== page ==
The MHA participated in several advocacy events in September, providing opportunities for MHA members to share their experiences with both current and future decision-makers.
Several MHA staff helped lead a virtual advocacy event Sept. 9 for the Michigan Organization of Nurse Leaders (MONL). Nearly 100 nurse leaders and students from across the state gathered to discuss important issues facing nurses and advocate for legislative solutions. The Health Policy Committee Chairs of each chamber, Rep. Bronna Kahle (R-Adrian) and Sen. Curt VanderWall (R-Ludington), joined the group to provide legislative updates, outline future priorities and share their insight on the remaining legislative term.
Dr. Cynthia McCurren, dean of nursing at U-M Flint, and Brandy Johnson, president of the Michigan Community College Association, also joined the MONL event to provide an overview of a new model that will allow for community colleges to offer baccalaureate degrees in nursing. The new funding will go toward community college and university partnerships that will allow Associate Degree in Nursing graduates to pursue a Bachelor of Science in Nursing degree at a community college campus. Participants also received a crash course in how to advocate as a nurse and were able to earn 2.5 continuing education credit hours for their participation.
The MHA helped prepare Michigan’s next generation of leaders Sept. 16 and 17 by leading a Healthcare Weekend for the fellows of the Michigan Political Leadership Program (MPLP). The weekend event was held in Grand Rapids and organized in partnership with the Michigan Association of Health Plans (MAHP). The MPLP fellowship is made up of a diverse group of Democrats, Republicans and Independents from around the state who all have an interest in running for office.
The MPLP fellows received a Healthcare and Lobbying 101 from Dominick Pallone, executive director of the MAHP, and Marc Corriveau, vice president of government affairs at Henry Ford Health, as well as participated in a healthcare bill exercise designed to mimic health policy committee work. The fellows also visited Hope Network in Grand Rapids and learned directly from Megan Zambiasi, chief development officer of Hope Network, as well as Mark Eastburg, president and CEO of Pine Rest Christian Mental Health Services. Lastly, the MHA convened a lawmaker panel of Sen. Mark Huizenga (R-Walker) and Rep. Rachel Hood (D-Grand Rapids) to speak on how to run a successful campaign.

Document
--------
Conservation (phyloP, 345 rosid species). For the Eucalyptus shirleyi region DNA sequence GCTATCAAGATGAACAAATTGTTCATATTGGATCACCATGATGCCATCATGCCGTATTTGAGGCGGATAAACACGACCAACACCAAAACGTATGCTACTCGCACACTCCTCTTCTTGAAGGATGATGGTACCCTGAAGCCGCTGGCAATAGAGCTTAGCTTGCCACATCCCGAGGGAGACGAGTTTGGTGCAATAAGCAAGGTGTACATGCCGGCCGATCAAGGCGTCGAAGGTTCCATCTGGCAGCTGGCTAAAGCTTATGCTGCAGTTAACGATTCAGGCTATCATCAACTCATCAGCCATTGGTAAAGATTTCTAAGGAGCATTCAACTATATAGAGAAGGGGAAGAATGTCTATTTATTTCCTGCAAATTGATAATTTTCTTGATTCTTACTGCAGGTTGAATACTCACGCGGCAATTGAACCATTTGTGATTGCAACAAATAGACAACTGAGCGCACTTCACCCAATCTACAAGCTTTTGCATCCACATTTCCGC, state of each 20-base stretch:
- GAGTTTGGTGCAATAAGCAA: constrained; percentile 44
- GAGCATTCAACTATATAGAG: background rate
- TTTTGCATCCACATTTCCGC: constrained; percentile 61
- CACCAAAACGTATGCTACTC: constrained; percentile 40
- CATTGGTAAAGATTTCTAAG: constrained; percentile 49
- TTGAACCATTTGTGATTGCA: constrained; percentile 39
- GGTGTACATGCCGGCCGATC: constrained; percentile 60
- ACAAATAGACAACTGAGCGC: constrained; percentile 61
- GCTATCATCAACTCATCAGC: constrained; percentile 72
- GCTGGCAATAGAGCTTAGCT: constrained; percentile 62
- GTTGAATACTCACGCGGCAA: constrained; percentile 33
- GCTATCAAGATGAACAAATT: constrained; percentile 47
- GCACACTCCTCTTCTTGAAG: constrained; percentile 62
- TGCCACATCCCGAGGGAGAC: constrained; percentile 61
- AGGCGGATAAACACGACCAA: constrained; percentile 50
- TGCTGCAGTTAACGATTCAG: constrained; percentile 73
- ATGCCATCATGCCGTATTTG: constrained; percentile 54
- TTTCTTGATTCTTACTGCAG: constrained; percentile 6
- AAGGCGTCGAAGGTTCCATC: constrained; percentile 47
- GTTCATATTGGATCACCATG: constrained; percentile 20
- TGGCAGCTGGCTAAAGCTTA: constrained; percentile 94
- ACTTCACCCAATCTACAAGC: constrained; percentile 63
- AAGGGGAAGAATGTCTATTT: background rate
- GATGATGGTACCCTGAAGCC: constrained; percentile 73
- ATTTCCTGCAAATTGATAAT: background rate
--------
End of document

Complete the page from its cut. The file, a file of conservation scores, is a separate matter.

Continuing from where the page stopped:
The MHA held Sept. 21 their first ever Rural Hospital Advocacy Day. Leaders from rural hospitals across the state joined MHA staff in Lansing to meet with lawmakers and share the unique challenges they are facing. MHA members were able to meet with lawmakers that are local to their hospital service areas, as well as key legislative and health policy committee leadership. The rural advocacy day came at an important time to impact decision making during lame-duck as the MHA expects several bills directly impacting rural hospitals to move before the end of the year. Some of the key issues discussed included continued hospital staffing challenges, preservation of the 340B drug pricing program and opportunities to address emergency department crowding through behavioral health investments at the state level. During the event, Sen. Jim Stamas (R-Midland) was also presented with his Special Recognition Award that was originally announced July 2022.
The events would not have been possible without the assistance of MHA partners and members who helped make these advocacy events a success. Members with questions about future advocacy days may contact Sean Sorenson-Abbott at the MHA.